While growing up, I read a constant litany explaining that Javelina's were not dangerous. I read, over and over, that all the old stories of them attacking humans were old wives tales, not documented, never happened.
So, I was a bit surprised to come across a news article from the 7th of May, 2016, that had hard evidence of an unprovoked real world attack by a herd of javelinas. It was life threatening for an adult human with two leashed dogs. From fox10phoenix.com:
The victim told authorities that a herd of javelina came out of a nearby wash, crossed the road, and attacked her and her two leashed dogs unprovoked.
Arizona Game & Fish spokesperson Amy Burnett says the woman lost her footing and fell to the ground as two of the javelina began biting her. The victim's husband and a neighbor helped to free the woman from the animals on the attack, and they brought her to safety using a two-by-four plank while the javelina continued to chase her down and attack her dogs.It should have been a defensive gun use (DGU). In Arizona, no permit is needed to put a pistol in your pocket when you go for a walk.
The woman suffered several bites on her upper body and neck area. She had to undergo surgery, and is receiving rabies treatment as a precaution.
A large javelina will run 40 pounds. Any firearm can put them down. A good friend in Panama shot one with a .22 short out of a single shot rifle. It went down decisively. I was very impressed with the power of a 29 grain bullet at 1,000 feet per second. It went through the skull, through the neck, through the vitals and ended up in the rear thigh, shot front to rear.
The rifle was equipped with a homemade silencer that took 30 minutes to build. The loudest sound was the sound of the bullet impacting the target. .22 shorts out of a rifle are fairly quiet to begin with.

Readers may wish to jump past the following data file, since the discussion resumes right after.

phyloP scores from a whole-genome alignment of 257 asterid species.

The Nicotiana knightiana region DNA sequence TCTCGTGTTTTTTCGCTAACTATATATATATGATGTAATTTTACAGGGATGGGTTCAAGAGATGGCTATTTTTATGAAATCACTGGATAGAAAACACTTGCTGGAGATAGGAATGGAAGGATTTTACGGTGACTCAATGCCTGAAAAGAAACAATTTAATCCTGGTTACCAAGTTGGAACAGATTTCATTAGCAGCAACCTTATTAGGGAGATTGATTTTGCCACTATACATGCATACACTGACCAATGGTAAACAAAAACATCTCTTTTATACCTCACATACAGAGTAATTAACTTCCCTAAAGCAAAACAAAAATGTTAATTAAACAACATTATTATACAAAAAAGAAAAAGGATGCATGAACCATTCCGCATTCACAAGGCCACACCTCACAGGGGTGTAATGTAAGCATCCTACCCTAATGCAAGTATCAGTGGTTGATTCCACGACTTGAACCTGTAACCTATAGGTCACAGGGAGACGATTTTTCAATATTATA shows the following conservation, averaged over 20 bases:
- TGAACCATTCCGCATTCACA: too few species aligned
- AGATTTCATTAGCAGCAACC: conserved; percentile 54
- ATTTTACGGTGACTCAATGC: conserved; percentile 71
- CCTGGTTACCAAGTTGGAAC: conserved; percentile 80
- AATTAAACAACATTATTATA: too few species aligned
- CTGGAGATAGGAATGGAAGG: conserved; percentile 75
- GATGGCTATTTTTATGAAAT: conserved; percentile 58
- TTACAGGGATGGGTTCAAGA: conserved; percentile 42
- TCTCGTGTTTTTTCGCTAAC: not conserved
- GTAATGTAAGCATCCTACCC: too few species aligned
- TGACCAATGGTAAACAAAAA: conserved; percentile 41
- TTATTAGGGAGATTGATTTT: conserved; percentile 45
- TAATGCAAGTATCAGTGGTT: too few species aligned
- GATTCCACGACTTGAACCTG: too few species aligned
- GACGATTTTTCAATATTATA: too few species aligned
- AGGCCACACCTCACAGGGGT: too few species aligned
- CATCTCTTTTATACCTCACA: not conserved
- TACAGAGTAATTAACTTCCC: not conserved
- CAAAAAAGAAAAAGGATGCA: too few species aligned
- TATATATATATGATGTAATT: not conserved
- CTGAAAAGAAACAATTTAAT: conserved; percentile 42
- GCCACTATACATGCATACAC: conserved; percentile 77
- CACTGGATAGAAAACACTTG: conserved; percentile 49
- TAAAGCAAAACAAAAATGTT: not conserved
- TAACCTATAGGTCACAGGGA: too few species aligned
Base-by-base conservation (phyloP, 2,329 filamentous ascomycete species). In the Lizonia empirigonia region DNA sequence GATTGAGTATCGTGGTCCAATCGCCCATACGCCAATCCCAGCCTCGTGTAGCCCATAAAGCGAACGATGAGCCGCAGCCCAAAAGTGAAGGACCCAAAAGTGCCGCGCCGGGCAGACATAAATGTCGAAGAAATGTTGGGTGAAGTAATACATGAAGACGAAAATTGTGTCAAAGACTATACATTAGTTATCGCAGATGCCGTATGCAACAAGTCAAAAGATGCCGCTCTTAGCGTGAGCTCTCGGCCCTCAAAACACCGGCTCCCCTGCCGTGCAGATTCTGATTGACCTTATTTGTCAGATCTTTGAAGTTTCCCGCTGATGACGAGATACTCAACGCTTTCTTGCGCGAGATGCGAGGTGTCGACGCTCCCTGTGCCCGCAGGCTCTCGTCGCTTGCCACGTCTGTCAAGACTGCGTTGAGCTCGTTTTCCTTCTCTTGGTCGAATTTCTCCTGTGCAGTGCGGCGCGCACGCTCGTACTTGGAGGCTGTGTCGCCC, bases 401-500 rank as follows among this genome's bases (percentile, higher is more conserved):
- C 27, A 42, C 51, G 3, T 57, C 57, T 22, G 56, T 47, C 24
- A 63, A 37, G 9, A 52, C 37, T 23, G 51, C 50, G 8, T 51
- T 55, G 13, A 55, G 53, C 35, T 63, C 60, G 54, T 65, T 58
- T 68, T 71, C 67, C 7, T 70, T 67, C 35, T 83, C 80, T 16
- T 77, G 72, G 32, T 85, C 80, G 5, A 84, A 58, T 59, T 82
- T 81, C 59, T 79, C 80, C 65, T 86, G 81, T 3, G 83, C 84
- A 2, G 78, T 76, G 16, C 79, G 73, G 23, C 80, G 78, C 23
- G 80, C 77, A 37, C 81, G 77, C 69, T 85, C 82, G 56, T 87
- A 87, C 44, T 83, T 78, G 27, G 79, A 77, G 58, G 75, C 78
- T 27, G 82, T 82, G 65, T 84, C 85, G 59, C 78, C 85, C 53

The words that the Game and Fish and the reporter use to blame humans for the attack are strained. The woman "lost her footing" instead of being knocked down. Game and Fish have information that a "contributing factor" was human feeding of javelina's, because people reported that people were illegally feeding javelinas in the area as recently as two months ago! From the article:
Game and Fish says two people in the nearby area were reportedly feeding javelina and coyotes as recently as a couple of months ago.Another article says attacks on humans by javelinas are "rare". Hmmm. I thought they never happened! A game camera at my ranch showed a javelina a couple of months ago. The potential of animal attacks has always been a good reason to go about armed. Lots of animals are dangerous in some circumstances. Now we can add another one to the list.
©2016 by Dean Weingarten: Permission to share is granted when this notice and link are included.
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